I’m not sure who’s to blame for my never having so much as heard of Stuart Gordon’s Dagon, which opened back in ’01, until last week, but I expect whoever it is to bravely accept responsibility, that I may taunt them a second time. Because Dagon (I’ve now watched it), Gordon’s third H.P. Lovecraft adaptation (after Re-Animator and From Beyond), is kind of wonderful.
Is it the masterpiece that is Re-Animator? No. It is not. But it’s at least in the realm of From Beyond. Dagon even resembles, to some degree, Evil Dead II for its non-stop manic wackiness and the amount of abuse heaped on its milquetoast lead, Paul Marsh, played by Ezra Godden. Who, granted, is no Bruce Campbell (who is?); he’s no Jeffrey Combs, either, but in appearance he’s close.
He’s an H.P Lovecraft lead, in other words. Bespectacled and wimpy, in no way prepared to face The Ultimate, Indescibable Terror of The Infinite. Which is what everyone in Lovecraft stories must contend with.
Dagon is set in a little fishing village in Spain (New England in the story it’s based on, but you know how financing goes sometimes; if your investors are Spanish, you shoot in Spain). We meet Paul, his girlfriend, Barbara (Raquel Meroño), and another couple on a small boat, enjoying a vacation. Suddenly a storm rears up. And say, what’s with the eerie singing/chanting coming from the village on the coast? Their boat is tossed into the rocks. The other woman is injured. Paul and Barbara take the rowboat and fight the waves to reach the village.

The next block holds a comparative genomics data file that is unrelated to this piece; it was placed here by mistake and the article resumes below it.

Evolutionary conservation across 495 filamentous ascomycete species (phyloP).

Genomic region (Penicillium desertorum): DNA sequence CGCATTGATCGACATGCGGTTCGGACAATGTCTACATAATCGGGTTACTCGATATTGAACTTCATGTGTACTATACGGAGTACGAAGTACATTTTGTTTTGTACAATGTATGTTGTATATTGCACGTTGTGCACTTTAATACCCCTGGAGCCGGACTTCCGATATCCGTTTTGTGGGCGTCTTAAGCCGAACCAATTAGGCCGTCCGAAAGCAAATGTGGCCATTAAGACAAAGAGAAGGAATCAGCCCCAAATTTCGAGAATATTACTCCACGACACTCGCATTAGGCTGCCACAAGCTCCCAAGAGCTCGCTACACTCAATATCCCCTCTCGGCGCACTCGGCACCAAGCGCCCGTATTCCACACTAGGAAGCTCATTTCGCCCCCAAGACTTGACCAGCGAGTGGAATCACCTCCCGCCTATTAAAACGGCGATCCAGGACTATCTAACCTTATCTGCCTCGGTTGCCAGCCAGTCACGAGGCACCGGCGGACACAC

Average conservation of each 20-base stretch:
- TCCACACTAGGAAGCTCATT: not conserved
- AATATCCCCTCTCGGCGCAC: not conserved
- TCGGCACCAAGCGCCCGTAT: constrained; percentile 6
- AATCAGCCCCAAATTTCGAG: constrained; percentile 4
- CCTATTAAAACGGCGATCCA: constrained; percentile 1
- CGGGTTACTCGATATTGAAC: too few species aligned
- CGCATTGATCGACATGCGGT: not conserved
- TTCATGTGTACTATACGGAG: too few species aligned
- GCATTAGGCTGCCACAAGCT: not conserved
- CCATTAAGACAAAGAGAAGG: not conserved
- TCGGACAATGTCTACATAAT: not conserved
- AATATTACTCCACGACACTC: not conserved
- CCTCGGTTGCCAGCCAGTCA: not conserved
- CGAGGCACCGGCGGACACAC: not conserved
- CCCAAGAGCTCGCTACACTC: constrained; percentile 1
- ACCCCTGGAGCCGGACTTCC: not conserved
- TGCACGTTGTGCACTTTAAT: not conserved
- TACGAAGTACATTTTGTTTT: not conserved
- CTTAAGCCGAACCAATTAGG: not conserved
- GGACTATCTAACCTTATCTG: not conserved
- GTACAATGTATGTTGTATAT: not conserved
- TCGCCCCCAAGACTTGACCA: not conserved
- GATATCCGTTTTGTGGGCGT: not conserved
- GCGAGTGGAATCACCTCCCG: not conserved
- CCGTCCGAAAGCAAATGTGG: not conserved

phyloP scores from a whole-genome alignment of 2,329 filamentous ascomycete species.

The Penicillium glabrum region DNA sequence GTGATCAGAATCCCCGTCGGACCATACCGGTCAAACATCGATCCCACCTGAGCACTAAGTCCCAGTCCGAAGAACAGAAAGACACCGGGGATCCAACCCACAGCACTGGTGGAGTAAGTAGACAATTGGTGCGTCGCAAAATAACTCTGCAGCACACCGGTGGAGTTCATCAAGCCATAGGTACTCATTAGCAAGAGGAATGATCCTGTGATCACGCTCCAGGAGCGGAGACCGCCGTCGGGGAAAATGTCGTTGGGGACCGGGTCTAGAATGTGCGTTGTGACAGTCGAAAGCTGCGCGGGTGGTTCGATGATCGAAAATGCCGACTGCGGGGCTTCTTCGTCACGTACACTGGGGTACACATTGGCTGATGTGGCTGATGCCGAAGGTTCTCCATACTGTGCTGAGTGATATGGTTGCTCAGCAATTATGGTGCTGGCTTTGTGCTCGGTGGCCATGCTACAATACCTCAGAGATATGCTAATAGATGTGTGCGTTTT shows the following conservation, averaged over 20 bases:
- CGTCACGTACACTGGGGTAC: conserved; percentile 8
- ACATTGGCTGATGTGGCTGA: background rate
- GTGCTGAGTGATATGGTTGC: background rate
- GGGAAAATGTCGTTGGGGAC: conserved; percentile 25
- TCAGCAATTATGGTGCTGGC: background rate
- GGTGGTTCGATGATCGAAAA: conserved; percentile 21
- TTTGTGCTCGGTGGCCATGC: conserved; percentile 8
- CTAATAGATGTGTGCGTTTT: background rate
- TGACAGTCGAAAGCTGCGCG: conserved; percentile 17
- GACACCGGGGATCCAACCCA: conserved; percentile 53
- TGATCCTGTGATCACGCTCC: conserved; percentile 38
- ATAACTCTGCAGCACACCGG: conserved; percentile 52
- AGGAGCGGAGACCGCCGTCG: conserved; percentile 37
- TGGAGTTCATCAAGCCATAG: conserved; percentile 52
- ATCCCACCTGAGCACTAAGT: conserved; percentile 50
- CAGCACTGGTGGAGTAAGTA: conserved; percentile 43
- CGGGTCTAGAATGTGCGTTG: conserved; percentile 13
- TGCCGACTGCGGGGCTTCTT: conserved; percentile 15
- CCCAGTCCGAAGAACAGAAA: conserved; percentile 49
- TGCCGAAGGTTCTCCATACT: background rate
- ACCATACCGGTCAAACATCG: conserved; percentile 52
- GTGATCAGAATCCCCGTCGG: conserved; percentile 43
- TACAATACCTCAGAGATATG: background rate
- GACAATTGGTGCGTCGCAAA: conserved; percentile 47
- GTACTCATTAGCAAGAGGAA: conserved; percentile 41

Only where is everyone? It’s deserted. They find their way into a church. But what strange icons line these walls…
The upshot is that the entire town worhips the demon sea-god Dagon, who in the past blessed them with fish and gold, and have done so for so long they’re all turned into half-human/half sea-creature monsters, and they ain’t gonna help out any strangers. Well, except for the squid-legged lady. She wants to help Paul. And she’d like to feed Barbara to Dagon. That sort of thing.
The make-up effects are solid. All the fishy demon-people are horrendous and goopy and tentacled and wet in all the right ways. The occasional CGI effects, most notable in the opening scenes, are rather cheap and absurd looking, but don’t let that bother you. What’s important are the creepy monsters swarming after Paul in the rain.
It’s always raining. Paul spends the whole movie in his soaking wet Miskatonic sweatshirt and befogged glasses. He stumbles into an actual non-fishy human at one point, an old, old man, who in a too-thick Spanish accent (I understood maybe a third of his lines—but no matter! Fish monsters! Coming to get us!) relates the history of this accursed town. The man isn’t especially helpful when it comes to escaping, though, leading Paul to the old mansion where the king of the demons lives with his lovely daughter. Well. Lovely from the waist up. Or so. Octopus aficionados may disagree.
Did I mention the fishpeople wear the skin-mask-faces of their skinned victims? No? Probably for the best. You won’t forget the skinning scene soon.
As evidenced by Re-Animator, Stuart Gordon has a demented sense of humor (as does Dennis Paoli, screenwriter of Re-Animator, From Beyond, and Dagon), which is perhaps less on display in Dagon than in the earlier movies. So while the non-stop nutty action and the sad-sack protagonist learning to fight demons reminded me of Evil Dead II, Dagon never goes fully down the comedy path. I think if it had, it might not be so unknown. It remains ever on the edge of turning into comic madness, but stays just on this side of weird/creepy/gruesome. As such, cult status has never quite been achieved.
Too bad. I liked it. If you’re a fan of Gordon’s Lovecraft adaptations, you’ll like it too. If you’re not so into monsters and tentacles and Infinite Abysses of Unfathomable Doom, you are advised to pass on by.